Closing my eyes I am greeted with a combination of perfect harmony and gravelly lead vocals, as Ross Clark appears emotionally wise beyond his years; passion rings true throughout.

Unlike the moshpits of my youth I am enveloped in a crowd that is swaying as if choreographed.

Although the climax of each song conjures up images of angsty teens rocking out after a fight with the parentals, this gaggle knows how to have fun responsibly.

With much going on in each song it is impossible to be bored, the Three Blind Wolves team takes you on a journey of varied tempo, with elements of optimism and pessimism ever present.

Fearghas Lyons’ drum skills are not ignored into the background as with many other bands, but are an integral component of the quest.

Toward the end of the set I get lost in the accessible emotional content and admiration of vintage style guitar straps when we discover it is Clark’s birthday.

It is as though we have gotten to know him so well that we cheer as friends instead of strangers at this news.

My fellow crowd members have made a transition into a horde of fellow musicians singing along in key as opposed to screeching out indecipherable words.

The last compliment I’ll pay Three Blind Wolves is that they know how to move to their music without looking like they’re having some kind of seizure; well done, boys.

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Words: Dani Cole

Meursault, Three Blind Wolves at Oran Mor, 19/6/14

In its small life, Oran Mor has become more than just a multi-purpose arts and entertainment venue in the heart of the West End, it has become an institution.

Sitting at the top of Byres Road, it is a beacon and facilitator for creativity and Glasgow’s enticing culture.

As its 10th birthday has rolled around, what better way to celebrate this than with a series of  live music, theatre and comedy events to toast this milestone.

Nestled among the the bill, which includes Scottish veteran Edie Reader, is a live performance from Edinburgh’s Meursault and Three Blind Wolves.

Three Blind Wolves are first on the bill and are still riding high after their well-received 2013 debut album Sing Hallelujah for the Old Machine.

The popularity that the boys have amassed is startlingly evident as fans belt out word for word the electrifying anthems.

Delivering a deliciously energetic set, beginning with their older tracks, ‘Hotel’ and ‘Black Bowl Parade’, the band are set to make sure the crowd are more than satisfied.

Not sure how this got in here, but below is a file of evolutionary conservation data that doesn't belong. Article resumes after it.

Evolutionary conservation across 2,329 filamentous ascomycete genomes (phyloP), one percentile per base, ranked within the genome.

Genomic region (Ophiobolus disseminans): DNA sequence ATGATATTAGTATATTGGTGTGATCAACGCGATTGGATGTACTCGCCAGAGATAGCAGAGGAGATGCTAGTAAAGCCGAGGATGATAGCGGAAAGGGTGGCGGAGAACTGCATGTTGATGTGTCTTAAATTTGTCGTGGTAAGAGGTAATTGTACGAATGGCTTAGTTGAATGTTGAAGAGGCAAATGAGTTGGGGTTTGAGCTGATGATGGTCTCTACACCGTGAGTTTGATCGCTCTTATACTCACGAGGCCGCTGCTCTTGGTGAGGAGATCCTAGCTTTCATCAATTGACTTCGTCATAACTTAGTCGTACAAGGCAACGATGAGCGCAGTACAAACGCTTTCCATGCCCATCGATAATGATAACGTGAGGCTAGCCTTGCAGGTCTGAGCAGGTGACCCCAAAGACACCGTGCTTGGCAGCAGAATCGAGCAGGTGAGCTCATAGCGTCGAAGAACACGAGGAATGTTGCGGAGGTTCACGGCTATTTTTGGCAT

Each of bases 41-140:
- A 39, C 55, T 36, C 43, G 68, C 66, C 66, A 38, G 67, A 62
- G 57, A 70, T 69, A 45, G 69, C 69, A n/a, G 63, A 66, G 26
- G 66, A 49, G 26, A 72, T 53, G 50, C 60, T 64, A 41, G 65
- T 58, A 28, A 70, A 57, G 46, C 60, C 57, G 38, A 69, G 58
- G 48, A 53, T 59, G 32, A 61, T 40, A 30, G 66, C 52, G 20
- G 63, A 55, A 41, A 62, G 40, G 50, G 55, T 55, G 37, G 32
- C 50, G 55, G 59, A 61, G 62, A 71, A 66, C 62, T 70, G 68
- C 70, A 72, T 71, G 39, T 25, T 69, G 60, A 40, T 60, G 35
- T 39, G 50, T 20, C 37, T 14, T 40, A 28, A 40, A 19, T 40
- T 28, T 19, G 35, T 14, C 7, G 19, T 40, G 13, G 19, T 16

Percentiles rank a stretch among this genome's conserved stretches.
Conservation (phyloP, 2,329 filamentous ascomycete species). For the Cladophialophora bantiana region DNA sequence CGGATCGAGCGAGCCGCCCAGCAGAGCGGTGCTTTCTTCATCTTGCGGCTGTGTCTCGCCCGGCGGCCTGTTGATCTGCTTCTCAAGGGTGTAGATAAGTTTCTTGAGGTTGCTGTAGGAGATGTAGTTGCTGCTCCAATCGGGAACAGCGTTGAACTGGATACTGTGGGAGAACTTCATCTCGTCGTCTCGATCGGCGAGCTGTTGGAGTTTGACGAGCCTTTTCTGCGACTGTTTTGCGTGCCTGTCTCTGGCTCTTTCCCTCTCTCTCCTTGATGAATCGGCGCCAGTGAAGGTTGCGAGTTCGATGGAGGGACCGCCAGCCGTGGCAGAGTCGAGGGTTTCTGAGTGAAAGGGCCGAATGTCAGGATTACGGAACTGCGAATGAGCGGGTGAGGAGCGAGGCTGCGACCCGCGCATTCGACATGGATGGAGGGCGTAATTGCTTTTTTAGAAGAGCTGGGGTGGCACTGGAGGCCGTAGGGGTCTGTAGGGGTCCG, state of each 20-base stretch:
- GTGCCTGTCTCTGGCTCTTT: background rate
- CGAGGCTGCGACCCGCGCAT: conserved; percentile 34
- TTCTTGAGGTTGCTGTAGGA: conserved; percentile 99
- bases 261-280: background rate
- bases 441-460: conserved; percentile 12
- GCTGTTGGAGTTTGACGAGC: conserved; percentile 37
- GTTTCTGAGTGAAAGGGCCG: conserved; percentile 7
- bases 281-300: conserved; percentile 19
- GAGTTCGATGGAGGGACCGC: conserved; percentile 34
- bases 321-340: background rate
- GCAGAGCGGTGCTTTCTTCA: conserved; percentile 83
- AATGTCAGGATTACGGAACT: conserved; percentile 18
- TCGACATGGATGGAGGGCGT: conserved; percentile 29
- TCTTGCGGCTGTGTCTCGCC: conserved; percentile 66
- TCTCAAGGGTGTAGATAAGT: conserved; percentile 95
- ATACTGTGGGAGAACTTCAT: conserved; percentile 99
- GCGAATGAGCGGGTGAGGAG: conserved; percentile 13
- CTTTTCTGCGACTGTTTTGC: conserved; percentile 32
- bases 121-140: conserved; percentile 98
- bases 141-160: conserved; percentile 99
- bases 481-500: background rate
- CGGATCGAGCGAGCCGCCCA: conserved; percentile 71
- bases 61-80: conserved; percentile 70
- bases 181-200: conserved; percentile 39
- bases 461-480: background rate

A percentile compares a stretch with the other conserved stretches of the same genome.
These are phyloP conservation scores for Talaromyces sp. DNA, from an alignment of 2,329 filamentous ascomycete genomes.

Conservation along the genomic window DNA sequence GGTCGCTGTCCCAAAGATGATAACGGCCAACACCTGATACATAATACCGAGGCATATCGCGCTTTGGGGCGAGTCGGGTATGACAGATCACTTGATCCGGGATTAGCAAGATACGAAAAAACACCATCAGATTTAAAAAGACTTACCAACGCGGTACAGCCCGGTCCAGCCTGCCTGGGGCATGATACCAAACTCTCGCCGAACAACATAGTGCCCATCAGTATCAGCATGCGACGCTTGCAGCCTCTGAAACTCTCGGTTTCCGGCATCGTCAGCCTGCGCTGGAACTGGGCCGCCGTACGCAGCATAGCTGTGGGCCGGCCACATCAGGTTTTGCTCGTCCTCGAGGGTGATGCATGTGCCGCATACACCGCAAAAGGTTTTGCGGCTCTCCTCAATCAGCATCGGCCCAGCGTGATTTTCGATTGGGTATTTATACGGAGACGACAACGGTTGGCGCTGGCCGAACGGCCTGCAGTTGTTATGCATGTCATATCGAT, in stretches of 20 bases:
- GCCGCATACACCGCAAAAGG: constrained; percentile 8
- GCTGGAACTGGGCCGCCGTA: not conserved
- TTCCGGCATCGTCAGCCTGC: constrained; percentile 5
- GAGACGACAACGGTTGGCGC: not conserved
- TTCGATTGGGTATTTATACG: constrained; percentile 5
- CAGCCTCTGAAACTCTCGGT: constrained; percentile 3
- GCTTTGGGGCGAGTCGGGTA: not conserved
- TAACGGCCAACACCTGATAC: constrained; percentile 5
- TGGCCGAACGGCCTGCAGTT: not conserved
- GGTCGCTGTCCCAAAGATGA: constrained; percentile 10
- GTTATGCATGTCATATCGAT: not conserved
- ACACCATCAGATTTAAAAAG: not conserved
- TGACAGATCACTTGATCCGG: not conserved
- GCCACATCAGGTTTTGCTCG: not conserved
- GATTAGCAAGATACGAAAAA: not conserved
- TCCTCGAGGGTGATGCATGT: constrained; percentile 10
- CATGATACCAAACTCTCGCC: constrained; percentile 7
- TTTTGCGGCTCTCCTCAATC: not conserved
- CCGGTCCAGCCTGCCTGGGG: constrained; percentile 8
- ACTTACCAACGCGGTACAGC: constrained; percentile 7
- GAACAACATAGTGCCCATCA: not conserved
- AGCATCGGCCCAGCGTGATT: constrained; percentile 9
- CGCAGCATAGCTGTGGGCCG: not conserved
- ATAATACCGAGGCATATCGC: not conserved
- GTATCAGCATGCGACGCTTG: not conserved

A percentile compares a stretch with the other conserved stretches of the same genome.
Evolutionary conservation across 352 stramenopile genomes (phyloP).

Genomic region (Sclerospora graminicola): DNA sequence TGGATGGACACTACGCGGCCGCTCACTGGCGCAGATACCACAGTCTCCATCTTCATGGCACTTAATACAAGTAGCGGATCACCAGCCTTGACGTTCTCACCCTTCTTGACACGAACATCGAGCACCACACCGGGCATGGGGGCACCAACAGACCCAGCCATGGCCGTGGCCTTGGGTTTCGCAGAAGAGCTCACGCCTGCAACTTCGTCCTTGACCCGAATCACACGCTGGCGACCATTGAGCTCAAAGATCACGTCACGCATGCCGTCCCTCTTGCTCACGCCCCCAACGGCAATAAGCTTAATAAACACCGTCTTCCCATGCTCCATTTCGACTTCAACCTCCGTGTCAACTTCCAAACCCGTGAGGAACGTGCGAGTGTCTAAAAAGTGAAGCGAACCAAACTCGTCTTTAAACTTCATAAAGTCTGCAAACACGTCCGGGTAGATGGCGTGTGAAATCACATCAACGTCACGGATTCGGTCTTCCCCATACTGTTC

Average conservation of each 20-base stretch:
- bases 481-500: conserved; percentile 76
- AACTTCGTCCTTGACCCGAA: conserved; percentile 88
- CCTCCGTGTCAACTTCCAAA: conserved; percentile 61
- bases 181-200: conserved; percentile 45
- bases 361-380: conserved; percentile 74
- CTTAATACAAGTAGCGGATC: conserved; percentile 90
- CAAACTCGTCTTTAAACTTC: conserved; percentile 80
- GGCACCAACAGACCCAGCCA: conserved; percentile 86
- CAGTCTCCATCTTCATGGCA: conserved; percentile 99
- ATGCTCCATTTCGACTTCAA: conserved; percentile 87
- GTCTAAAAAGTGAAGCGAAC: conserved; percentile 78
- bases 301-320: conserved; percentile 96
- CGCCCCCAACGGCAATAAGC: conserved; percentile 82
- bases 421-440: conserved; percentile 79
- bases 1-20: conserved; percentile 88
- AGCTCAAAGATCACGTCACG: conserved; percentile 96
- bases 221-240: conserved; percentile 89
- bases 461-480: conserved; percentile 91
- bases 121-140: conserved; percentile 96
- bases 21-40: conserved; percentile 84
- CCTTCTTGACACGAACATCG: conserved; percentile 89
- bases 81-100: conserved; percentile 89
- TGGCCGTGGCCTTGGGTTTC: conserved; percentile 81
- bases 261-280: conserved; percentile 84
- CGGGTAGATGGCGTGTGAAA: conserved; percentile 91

The deep harmonies offered by the rest of the band to complement Ross Clark’s lead vocals almost give off a vibe of an indie-rock version of a barbershop quartet.

A particularly rousing version of ‘Honey Fire’ leaves the crowd in awe of this bands eclectic mix of genres, which blend together to create the kind of sound that is particularly special.

Offering medleys and off mic moments a plenty, the band are loud and not afraid to make an impression.

After Three Blind Wolves rousing performance, the mood is somewhat mellowed out as critically acclaimed indie-rockers Meursault take the stage.

Despite being described as a mixture of ‘folktronica, alternative rock and indie folk’, Meursault can’t really be categorised in to any superficial naming device.

Neil Pennycook, the bands lyrically and vocally gifted lead is almost like the creative director of the whole deal.

The emotion that pours out of him during the bands entire performance is other-worldly and gives their entire live performance an almost whimsical feeling to it.

One almost wonders how he tolerates the emotional turmoil that he seemingly goes through in each live performance.

It seems exhausting and by the end you feel almost emotionally exhausted from just watching him.

With their most recent album 2012’s Something For The Weakened being shortlisted for last years Scottish Album of The Year award, it is evident that with maturation the band have found their own niche and with it the spirt of self-assurance has been bestowed on them.

A highlight of the performance is a cover of ‘Lioness’ from Jason Mollina’s project Songs: Ohia.

The similarities in Meursault with this particular work is evident and the cover is flawlessly pulled off.

A joke about a comment on the dubious ‘songmeaning.com’ website about whether the song could be literally asking if the writer actually has sexual fantasies about lionesses is made to introduce and end the cover.

Anecdotes of this kind are aplenty and enable Pennycook to switch between two onstage personas: serious and laid-back.

The dizzying change from heavy to light is much needed respite.

Other stand outs included ‘Dearly Distracted’ with its expertly executed monumental guitar solo and sultry tones which emanate throughout the venue.

‘Flitten’ provides a more lively tempo and enables the band to have the crowd in its hands with the songs rapturous appeal.

As the night draws to an end, we are left with a taster of a new song, which includes the lyrics: “and i look round this park and realise that this is a good life and to enjoy it”, perhaps a nod to a more optimistic new outlook that could possibly be introduced in their work to come.

The crowd react ecstatically as the band leave the stage and as the applause fails to cease, the band come back on to what they say is “their second ever encore in Glasgow”.

Finishing with the sharp, piano filled ‘Settling’, the band end on the kind of energy that leaves you hollow and completely emotionally demolished, yet almost begging for more.

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Words: Katharine Gemmell